Looking at the not seasonally adjusted numbers, hiring saw increases in all but 3 industries. The change in total payroll jobs from March 2016 saw the largest increases in Farm (56,000) as seasonal hiring increased, Accommodation & Food Services (17,800), and Construction (16,500). Declines were in Information (-500), Healthcare & Social Services (-1,900), and its sub-industry Individual & Family Services (-5,000).

Not Seasonally Adjusted Payroll Jobs Mar 2016 Apr 2016 Change Apr 2016 – Mar 2016 Change Apr 2016 – Apr 2015
Total Farm 368,700 424,700 56,000 -900
Mining & Logging 24,700 25,200 500 -4,300
Construction 740,000 756,500 16,500 50,400
Manufacturing 1,276,800 1,277,900 1,100 -3,900
Wholesale Trade 733,500 735,400 1,900 19,400
Retail Trade 1,660,500 1,664,500 4,000 36,100
Transportation, Warehousing & Utilities 556,100 557,100 1,000 17,100
Information 494,500 494,000 -500 14,000
Finance & Insurance 527,400 527,900 500 4,900
Real Estate & Rental & Leasing 274,500 279,100 4,600 9,800
Professional, Scientific & Technical Services 1,237,700 1,247,700 10,000 44,100
Management of Companies & Enterprises 233,500 234,400 900 5,400
Administrative & Support & Waste Services 1,053,400 1,064,300 10,900 33,100
Educational Services 374,400 377,800 3,400 18,600
Health Care & Social Assistance 2,166,000 2,164,100 -1,900 75,000
Individual & Family Services 590,900 585,900 -5,000 22,100
Arts, Entertainment, & Recreation 292,900 301,200 8,300 15,700
Accommodation & Food Service 1,567,100 1,584,900 17,800 55,200
Other Services 547,900 552,200 4,300 7,600
Government 2,538,900 2,546,600 7,700 54,200
Total Nonfarm 16,299,800 16,390,800 91,000 452,400
Total Wage & Salary 16,668,500 16,815,500 147,000 451,500
Source: California Employment Development Department

By total number of new jobs, California had the highest increase in seasonally adjusted nonfarm jobs among the states from April 2014 to April 2015, at 450,200 or 16.7% of the US net increase. By percentage growth in jobs, California was 10th highest, and by population adjusted jobs growth, 12th highest.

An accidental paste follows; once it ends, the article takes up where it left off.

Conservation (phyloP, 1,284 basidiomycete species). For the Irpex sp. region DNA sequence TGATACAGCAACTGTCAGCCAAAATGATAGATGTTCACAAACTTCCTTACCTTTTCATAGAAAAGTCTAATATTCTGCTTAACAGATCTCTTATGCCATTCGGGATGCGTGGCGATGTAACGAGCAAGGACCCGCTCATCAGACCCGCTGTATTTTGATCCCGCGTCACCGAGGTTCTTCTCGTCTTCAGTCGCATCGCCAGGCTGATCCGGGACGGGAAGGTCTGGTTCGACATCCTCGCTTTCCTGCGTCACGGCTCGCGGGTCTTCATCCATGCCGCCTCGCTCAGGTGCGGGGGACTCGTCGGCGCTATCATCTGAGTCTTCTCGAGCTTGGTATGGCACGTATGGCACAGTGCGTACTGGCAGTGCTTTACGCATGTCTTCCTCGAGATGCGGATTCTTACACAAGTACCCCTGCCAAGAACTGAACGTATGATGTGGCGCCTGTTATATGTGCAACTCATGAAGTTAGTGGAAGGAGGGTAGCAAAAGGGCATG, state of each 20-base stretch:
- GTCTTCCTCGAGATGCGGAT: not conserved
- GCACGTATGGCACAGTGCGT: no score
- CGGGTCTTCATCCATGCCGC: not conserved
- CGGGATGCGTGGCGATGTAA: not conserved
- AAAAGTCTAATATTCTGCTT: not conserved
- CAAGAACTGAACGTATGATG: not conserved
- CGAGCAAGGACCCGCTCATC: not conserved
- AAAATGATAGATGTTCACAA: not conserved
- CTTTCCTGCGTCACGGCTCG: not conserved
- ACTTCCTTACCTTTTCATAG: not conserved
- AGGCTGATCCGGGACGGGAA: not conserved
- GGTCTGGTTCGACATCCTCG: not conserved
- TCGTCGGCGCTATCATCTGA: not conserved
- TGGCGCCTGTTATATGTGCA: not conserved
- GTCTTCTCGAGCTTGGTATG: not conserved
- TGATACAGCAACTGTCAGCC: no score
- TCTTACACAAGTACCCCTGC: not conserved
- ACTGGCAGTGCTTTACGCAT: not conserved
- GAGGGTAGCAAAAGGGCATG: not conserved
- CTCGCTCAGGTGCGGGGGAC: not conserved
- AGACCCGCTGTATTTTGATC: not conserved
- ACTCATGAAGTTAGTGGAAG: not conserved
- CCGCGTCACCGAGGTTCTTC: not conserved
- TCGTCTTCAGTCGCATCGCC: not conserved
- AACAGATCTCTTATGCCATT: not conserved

Change in Nonfarm Jobs (seasonally adjusted), March 2015 – March 2016
Rank Number of Jobs Employment Growth (%) Population Adjusted
(job growth per 1,000 civilian
noninstitutional population)
1 CA 450,200 ID 3.8% DE 22.0
2 FL 254,500 DE 3.7% UT 21.5
3 TX 189,600 OR 3.5% DC 21.0
4 GA 140,800 UT 3.4% ID 20.4
5 NY 133,500 WA 3.3% OR 19.1
6 WA 104,900 GA 3.3% WA 18.4
7 MI 104,500 FL 3.2% GA 17.9
8 NC 95,600 AZ 3.1% TN 16.1
9 TN 83,800 TN 2.9% CO 15.7
10 VA 83,400 CA 2.8% FL 15.4
11 AZ 81,400 CO 2.7% AZ 15.2
12 MA 73,500 SC 2.7% CA 14.6
13 OH 71,900 NV 2.6% NV 14.4
14 CO 67,700 MI 2.5% SC 13.8
15 IL 67,500 NC 2.3% MA 13.3
16 NJ 63,900 VA 2.2% MI 13.2
17 OR 62,300 MA 2.1% VA 12.7
18 MD 55,900 MD 2.1% NC 12.1
19 PA 55,000 AR 2.1% MD 11.8
20 SC 53,200 HI 2.0% VT 11.6
US 2,692,000 US 1.9% US 10.6
Source: US Bureau of Labor Statistics

Six Industries Below 2007 Pre-Recession Job Levels

Source: California Employment Development Department, Wage & Salary Jobs (seasonally adjusted), wages are running 4 quarter average from QCEW wage data

Comparing the number of jobs by industry in April 2016 (not seasonally adjusted), six industries showed employment below the 2007 pre-recession levels as Farm hiring moved into its seasonal increase. In the highest gain industries, Health Care & Social Assistance (less Individual & Family Services) remained the leading industry, followed by the two lowest wage industries in 2nd and 3rd place. The highest wage blue collar industry—Mining & Logging—remained in negative territory as oil prices remained low.

8 Counties in Double-Digit Unemployment, 19 are 5% or Less

Two-Tier Economy Persists

Unemployment rates (all data is not seasonally adjusted) continue to vary widely across the state, ranging from 3.8% in the Bay Area to more than double at 9.8% in the Central Valley.

Not Seasonally Adjusted Unemployment Rate (%) April 2016
California 5.2
Bay Area 3.8
Orange County 3.9
Los Angeles 4.7
Sacramento Region 5.1
San Diego/Imperial 5.3
Inland Empire 5.6
Central Sierra 5.9
Central Coast 6.6
Upstate California 7.2